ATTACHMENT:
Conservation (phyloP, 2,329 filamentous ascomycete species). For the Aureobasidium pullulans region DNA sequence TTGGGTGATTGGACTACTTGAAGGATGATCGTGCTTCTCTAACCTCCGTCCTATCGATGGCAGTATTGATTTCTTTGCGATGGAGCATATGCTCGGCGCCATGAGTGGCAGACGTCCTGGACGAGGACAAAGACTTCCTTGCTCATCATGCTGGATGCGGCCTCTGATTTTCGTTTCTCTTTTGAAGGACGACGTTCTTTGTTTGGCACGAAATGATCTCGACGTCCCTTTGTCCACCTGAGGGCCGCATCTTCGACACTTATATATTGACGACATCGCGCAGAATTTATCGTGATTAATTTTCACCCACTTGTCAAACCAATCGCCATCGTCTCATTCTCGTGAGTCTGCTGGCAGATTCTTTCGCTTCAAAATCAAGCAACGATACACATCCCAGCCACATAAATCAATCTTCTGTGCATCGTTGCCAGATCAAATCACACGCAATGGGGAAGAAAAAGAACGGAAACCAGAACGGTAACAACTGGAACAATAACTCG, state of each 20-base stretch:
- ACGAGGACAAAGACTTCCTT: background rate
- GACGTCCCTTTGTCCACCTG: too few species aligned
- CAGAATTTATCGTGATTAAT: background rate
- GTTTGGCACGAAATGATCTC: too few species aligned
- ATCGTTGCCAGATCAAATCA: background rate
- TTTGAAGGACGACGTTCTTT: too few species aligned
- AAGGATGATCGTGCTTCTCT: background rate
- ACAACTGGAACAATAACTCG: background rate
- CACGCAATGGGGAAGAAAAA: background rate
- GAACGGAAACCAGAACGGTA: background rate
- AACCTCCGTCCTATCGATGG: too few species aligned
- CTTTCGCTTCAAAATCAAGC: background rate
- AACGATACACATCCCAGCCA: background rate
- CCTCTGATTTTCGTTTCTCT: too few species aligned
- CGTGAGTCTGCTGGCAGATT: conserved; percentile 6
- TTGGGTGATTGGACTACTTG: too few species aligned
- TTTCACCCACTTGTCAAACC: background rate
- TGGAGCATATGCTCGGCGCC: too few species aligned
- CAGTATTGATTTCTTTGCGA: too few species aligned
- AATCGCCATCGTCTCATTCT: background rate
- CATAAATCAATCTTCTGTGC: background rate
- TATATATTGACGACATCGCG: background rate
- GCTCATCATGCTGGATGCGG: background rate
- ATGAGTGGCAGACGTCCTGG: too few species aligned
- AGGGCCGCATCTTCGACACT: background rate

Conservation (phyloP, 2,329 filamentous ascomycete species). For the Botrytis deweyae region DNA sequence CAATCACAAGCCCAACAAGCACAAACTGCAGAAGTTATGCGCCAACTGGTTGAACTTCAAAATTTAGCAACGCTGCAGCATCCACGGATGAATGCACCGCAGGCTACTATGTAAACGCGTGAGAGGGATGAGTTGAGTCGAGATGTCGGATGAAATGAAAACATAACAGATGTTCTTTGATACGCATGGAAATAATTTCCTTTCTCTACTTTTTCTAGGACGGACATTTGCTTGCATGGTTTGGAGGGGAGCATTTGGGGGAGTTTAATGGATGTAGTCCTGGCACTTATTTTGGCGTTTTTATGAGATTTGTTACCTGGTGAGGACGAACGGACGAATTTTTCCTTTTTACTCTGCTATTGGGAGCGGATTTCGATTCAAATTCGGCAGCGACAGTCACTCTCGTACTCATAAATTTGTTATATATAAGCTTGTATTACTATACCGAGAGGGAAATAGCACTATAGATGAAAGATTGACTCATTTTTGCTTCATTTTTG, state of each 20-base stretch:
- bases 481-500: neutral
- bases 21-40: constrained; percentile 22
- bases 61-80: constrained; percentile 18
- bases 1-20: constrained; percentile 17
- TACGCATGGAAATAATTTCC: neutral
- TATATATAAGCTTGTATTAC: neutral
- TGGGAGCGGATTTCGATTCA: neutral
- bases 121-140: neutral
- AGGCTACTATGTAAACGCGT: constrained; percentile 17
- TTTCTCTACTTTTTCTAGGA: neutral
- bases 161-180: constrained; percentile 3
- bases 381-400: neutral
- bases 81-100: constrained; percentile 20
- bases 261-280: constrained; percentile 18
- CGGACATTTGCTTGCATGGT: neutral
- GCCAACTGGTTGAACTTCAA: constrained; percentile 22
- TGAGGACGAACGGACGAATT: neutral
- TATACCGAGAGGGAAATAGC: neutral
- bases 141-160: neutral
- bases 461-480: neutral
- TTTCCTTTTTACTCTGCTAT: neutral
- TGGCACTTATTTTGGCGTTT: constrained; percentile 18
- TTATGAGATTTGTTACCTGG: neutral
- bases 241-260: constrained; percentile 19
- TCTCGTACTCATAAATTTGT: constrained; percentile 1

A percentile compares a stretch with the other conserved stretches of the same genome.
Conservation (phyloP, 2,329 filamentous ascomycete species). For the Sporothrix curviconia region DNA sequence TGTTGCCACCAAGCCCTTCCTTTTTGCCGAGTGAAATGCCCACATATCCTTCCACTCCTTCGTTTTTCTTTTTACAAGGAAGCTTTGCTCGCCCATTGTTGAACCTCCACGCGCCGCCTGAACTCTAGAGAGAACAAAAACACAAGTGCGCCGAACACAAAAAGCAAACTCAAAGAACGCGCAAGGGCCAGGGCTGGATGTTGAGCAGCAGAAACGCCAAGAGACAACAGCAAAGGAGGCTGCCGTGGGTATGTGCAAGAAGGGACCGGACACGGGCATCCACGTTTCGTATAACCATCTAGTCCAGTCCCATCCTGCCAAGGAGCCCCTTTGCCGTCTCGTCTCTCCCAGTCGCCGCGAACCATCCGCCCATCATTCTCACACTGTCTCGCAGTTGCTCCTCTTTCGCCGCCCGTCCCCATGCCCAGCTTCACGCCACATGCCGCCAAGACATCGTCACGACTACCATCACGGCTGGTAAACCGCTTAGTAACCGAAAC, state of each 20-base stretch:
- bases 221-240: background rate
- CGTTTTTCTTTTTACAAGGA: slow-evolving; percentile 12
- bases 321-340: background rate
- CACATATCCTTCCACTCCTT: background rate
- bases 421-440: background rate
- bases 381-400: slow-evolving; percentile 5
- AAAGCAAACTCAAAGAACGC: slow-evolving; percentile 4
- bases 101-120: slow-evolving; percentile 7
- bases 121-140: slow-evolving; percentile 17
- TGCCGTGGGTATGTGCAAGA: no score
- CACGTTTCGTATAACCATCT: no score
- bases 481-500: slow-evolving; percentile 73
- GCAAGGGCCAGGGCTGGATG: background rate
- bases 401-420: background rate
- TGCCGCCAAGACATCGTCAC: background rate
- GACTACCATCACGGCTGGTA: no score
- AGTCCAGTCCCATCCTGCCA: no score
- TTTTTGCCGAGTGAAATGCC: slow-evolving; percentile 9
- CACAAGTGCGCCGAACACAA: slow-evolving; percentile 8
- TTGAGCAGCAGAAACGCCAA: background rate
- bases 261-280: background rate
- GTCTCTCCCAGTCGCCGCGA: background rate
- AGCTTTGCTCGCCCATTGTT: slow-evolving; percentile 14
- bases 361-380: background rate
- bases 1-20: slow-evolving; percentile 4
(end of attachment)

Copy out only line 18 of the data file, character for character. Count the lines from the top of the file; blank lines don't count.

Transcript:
- TTTCACCCACTTGTCAAACC: background rate